Rhode Island

Trustom Pond, NWR

Trustom Pond, National Wildlife Refuge

In early May 2016 I was sent a picture of a Rhode Island rodent, which turned out to be a Southern Bog Lemming. A species I hadn’t seen. Apparently, there were heaps of them running around Trustom Pond National Wildlife Refuge. So a couple of weeks later I took a look for myself. I was very glad I did.

Trustom Pond NWR is a small area of meadowland, swampy forest and beach scrub on the Rhode Island Coast. Its also – or at least was in May 2016 – one of the best places I have ever been for small mammal watching, both in terms of biomass and diversity.

My main target were the Southern Bog Lemmings. And in the late afternoon (4 p.m. onwards) they were common at the end of the Otter Point Trail, and the last section of the Osprey Point Trail (after the intersection with the Maple Swamp Trail). I must have seen a dozen and heard many more. The very dry leaf litter made it particularly easy to hear stuff moving.

Southern Bog Lemming, Synaptomys cooperi

The lemmings were quite hard to photograph. But this animal spent a fair bit of time out in the open under the last viewing platform before the end of the Otter Point Trail.

Southern Bog Lemming, Synaptomys cooperi

In the same area I followed something moving under the leaf litter and eventually got a glimpse of a small greyish shrew. I think probably a Smoky Shrew on the basis of size and fur colour.

Flushed with success I walked along the Red Maple Swamp Trail, which Vladimir Dinets’s book recommends is good for Southern Red-backed Vole.

Red Maple Trail, Trustom Pond

I heard a bunch of stuff moving among the leaf litter, but the first species I saw well enough to identify was this cute little Meadow Jumping Mouse.

Meadow Jumping Mouse, Zapus hudsonicus

It was moving sluggishly among some long grass at the edge of the trail (in a more open patch of grassland about half way along the trail). I was able to approach very closely and got a good look at the tail to confirm it did not have a white tip, unlike Woodland Jumping Mice, which are also a possibility there. A second lifer for me. I saw another animal later that evening in the meadow closer to the start of the Otter Point Trail.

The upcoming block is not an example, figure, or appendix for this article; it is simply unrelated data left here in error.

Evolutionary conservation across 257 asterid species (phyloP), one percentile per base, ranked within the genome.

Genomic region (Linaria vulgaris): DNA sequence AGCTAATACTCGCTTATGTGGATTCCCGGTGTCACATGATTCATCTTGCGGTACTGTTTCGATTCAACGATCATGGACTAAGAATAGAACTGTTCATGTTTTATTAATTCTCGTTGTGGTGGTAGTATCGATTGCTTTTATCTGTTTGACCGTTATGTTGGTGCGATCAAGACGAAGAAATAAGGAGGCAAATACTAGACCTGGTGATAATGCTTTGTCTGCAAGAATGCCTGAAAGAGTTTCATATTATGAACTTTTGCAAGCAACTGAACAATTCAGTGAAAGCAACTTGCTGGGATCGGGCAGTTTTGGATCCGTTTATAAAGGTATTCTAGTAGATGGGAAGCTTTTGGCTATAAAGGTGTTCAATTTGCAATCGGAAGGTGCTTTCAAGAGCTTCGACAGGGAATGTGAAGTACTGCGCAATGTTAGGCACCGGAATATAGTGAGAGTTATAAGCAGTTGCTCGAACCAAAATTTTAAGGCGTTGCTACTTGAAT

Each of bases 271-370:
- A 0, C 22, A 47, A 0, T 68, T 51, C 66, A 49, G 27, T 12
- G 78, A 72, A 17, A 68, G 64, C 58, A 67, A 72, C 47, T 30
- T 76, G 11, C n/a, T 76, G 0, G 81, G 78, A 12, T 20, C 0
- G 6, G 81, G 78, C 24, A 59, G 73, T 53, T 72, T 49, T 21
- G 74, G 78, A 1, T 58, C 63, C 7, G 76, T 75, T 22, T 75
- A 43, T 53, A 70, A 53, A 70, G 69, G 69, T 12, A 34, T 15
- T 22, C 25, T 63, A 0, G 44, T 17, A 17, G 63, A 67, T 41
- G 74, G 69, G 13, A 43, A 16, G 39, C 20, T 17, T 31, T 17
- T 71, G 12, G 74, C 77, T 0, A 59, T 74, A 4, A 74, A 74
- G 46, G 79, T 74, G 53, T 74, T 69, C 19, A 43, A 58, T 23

Meadow Jumping Mouse, Zapus hudsonicus

Further along the Red Maple Swamp Trail I had repeated, but brief, views of a small vole emerging from under a log and moving through the leaf litter. I suspect this was a Woodland Vole but I didn’t see it well enough to be sure.

I was at the end of the Osprey Point Trail at about 7 p.m. and a cottontail was sitting out on the trail.

Cottontail species, Sylvilagus sp

I was told at the time that there are New England Cottontails in the reserve and this seems to fit all the criteria: smallish ears with a black leading edge and a black spot on the forehead (though there is also some white there too). But in 2018 Andrew Block’s research suggested the only New England Cottontails in Rhode Island are at Great Swamp Wildlife Management Area and (maybe) Ninigret.  So this was more likely an Eastern Cottontail. The two species are extremely difficult tell apart from photographs.

Cottontail species, Sylvilagus sp.

I returned to the reserve the next morning at 10 a.m. and spent a couple more hours there. I didn’t see many Bog Lemmings but, despite the strong wind, I heard a number of small mammals. It was, however, easier to see their vapour trails under the leaf litter than the animals themselves. In particular there were several Northern Short-tailed Shrews under the platform at the end of the Osprey Point Trail (they were too large to be any other shrew).

I also found this very confiding Red-backed Vole at the edge of the Otter Point trail close to the junction with the Maple Swamp Trail.

Southern Red-backed Vole, Clethrionomys gapperi

A beautiful thing and my third new species for the weekend.

What a great spot for small mammal watching: I wonder if it is always this good? In addition to these five or six species, I saw White-tailed Deer and Eastern Chipmunks through the reserve, and Grey and Red Squirrels on the bird feeders at the entrance. Fishers are seen in the reserve sometimes too.

Southern Red-backed Vole, Clethrionomys gapperi

Community Reports

Trustom Pond, 2020: Andrew Block’s report of a few hours there with 4 species including a Meadow Vole.

Colorado and New England, 2019: Samuel Marlin, a few days & 28 species including New England CottontailMoose and Bighorn Sheep.

New England, 2017: Venkat Sankar’s notes from a few short trips, with species including Porcupine, Mink, Southern Flying Squirrels and Meadow Jumping Mice.

USA, 2016: Samuel Marlin, several trips & 25 species including Moose and Southern Bog Lemming in New England, and Kit and Island Foxes in California.

Trustom Pond, 2016: Venkat Sankar, a few hours with species including Red-backed and Woodland Voles, Southern Bog Lemmings, Meadow Jumping Mice and New England Cottontails.

Trustom Pond, 2016: Adam Walleyn’s report (look in the middle of his blog post under the beaked whale pictures) of an afternoon at Trustom Pond, with species including Smoky Shrew and Star-nosed Mole.

Also See

New England Cottontails in Rhode Island (May, 2018)

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